IEMA says the Fukushima crisis has caused the agency to consider another mass distribution, possibly partnering with other state agencies to get the word out. But the agency will also continue to focus on shelter and evacuation as its preferred methods of protection against radioactive isotopes.
In line with NRC guidelines, Clinton and all other Illinois nuclear power plants have 10-mile radius evacuation planning zones. Within those zones, local and state emergency managers and responders, from firefighters to school bus drivers, are prepared to move affected residents to reception centers located about 25 miles away.
NEIS says those zones are too small and that Illinois should follow the recommendation of the Physicians for Social Responsibility, another anti-nuclear group, which calls for a 50-mile radius evacuation planning zone instead of the current 10-mile zone. The group says there is no safe level of radiation exposure and points to the U.S. recommendation after Fukushima that all Americans within 50 miles of the damaged reactors evacuate.
Sangamon County’s all-hazards emergency management plan says the Clinton power plant is 65 miles away, a distance that “would take our county out of the vulnerability of a possible nuclear hazard from a nuclear plant.” But a look at a map shows that 65 miles is just the driving distance from the plant to the center of Springfield. An as-the-crow-flies 50-mile circle around the Clinton plant encompasses much of Springfield’s northeastern quadrant as well as Sangamon County towns including Illiopolis, Sherman and Rochester, according to an interactive map by the Physicians for Social Responsibilty.
Sangamon County Office of Emergency Management’s David Butt says the 65-mile measurement has been in the plan since before he became OEM director 16 years ago and that the county has always followed the lead of the state on nuclear issues. Butt says he’ll investigate the inconsistency as his office works on the plan’s required biennial updates. He adds that he’s confident the existing all hazards plan, a general plan addressing a range of disasters from tornadoes to chemical spills, would work should Sangamon County ever have to deal with fallout from the Clinton power plant.
Butt says Sangamon County’s experience with a major chemical explosion in 2004 at the Formosa plastics plant in Illiopolis would prove helpful during a nuclear disaster. “If there would be a nuclear event at Clinton that did have ramifications into Sangamon County, that experience in 2004 shows us that the plan is addressing the right areas and that we have established good partnerships in order to have the necessary activity that such a situation calls for,” Butt says.
IEMA says Clinton’s 10-mile evacuation planning zone follows current federal guidelines and is sufficient for immediate action. “If we need to go beyond that area, for whatever that reason would be, we would work with the surrounding counties, or the county outside that 10 miles, to develop plans for evacuation or whatever, just like we would do if there was a train derailment,” says IEMA’s Dave Smith. “At some point you have to say, ‘This is the area where we want to develop very detailed plans for immediate action. Beyond that we go to our existing emergency operations plans that can be implemented in the event of a tornado or a chemical spill or, you name it.’”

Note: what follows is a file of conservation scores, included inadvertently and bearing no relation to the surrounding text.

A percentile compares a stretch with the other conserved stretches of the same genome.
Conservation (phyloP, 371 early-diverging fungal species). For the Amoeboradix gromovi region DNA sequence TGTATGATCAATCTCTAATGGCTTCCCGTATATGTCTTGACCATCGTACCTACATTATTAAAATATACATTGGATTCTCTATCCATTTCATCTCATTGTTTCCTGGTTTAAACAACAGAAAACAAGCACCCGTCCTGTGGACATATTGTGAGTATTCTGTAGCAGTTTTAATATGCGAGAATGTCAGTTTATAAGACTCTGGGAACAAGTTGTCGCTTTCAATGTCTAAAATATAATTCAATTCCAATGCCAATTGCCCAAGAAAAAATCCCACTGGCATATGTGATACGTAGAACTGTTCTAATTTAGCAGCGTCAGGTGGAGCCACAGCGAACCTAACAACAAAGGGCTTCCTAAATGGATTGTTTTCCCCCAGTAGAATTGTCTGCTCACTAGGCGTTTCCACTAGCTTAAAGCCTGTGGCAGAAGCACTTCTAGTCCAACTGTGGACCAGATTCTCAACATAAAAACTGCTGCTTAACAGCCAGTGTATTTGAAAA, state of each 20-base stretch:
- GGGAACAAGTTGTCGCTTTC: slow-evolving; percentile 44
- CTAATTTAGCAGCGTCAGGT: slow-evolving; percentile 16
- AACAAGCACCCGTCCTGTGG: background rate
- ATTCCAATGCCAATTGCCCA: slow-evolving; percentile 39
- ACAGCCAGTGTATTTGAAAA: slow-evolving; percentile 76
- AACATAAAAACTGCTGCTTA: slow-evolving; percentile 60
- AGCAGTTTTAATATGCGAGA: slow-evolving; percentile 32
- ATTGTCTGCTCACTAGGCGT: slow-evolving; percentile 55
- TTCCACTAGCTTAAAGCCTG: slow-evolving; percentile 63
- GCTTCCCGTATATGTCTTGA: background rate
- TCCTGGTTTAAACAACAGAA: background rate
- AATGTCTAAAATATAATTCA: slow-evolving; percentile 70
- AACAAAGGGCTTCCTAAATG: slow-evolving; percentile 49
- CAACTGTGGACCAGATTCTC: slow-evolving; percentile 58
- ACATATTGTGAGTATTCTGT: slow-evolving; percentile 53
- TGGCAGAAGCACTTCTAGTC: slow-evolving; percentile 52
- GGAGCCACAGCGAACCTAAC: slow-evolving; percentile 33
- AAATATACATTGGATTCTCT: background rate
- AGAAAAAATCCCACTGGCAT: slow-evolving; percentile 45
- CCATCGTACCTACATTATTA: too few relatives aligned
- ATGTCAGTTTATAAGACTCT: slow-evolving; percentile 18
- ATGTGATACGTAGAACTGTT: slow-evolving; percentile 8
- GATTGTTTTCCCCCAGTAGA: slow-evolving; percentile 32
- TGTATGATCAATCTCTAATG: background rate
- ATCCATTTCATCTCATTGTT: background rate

Smith adds that the 50-mile radius zone surrounding a nuclear power plant is considered a “pathway ingestion zone,” the area where the concentration of radioactive material in the atmosphere is thought to have become low enough that it wouldn’t be harmful upon contact. If consumed while drinking or eating, however, and absorbed inside the body, it could prove a significant health risk. IEMA is prepared, in that case, to restrict the use of any affected crops or livestock.
Though affected, the area wouldn’t require immediate emergency action, Smith says. “We do have plans to go out to the 50-mile ingestion pathway zone, but they’re different than the 10-mile evacuation planning zone,” Smith says, adding that, though affected, the area wouldn’t require immediate emergency action.
IEMA says that part of the reasoning behind the expansive evacuation zone the U.S. government recommended for Americans near Fukushima (the Japanese government has only evacuated those within a 12-mile radius) was due to multiple damaged reactors all within a close space. Clinton only hosts one reactor.
Kraft of NEIS is also critical of the design of nuclear power plants in general. He concedes that Clinton’s plant, which began operation in 1987 and is one of the newest nuclear plant models, is a much improved version of those damaged in Fukushima. He adds, however, that Illinoisans shouldn’t be breathing easy. Northern Illinois hosts four reactors of the same model as those damaged in Japan, a fact that Kraft says should concern even residents of Springfield, as “radiation has no boundaries.”
Harris, of the Clinton plant, says comparing Japan’s reactors to those in Illinois and the U.S. isn’t entirely appropriate. “It’s like doing apples to oranges,” Harris says, explaining that one of the unknowns that could have played a roll in the Fukushima disaster is whether or not Japan made any upgrades to its plants as the U.S. did after the 9/11 terrorist attacks. “All of this is unfolding,” Harris says.
All sides agree that there’s plenty more to learn from Fukushima, though it could be months or years before all that went wrong, and all that could have been avoided, is brought to light.
Whatever those lessons are, the sooner they’re revealed the better, Kraft says.
“The lessons learned at Fukushima are going to be important. We believe they need to come out as soon as possible,” he says. “The farther you get from the disaster, the more the memory recedes. The sense of urgency goes away, and you’re distracted by the current crisis of the day.”
Contact Rachel Wells at firstname.lastname@example.org.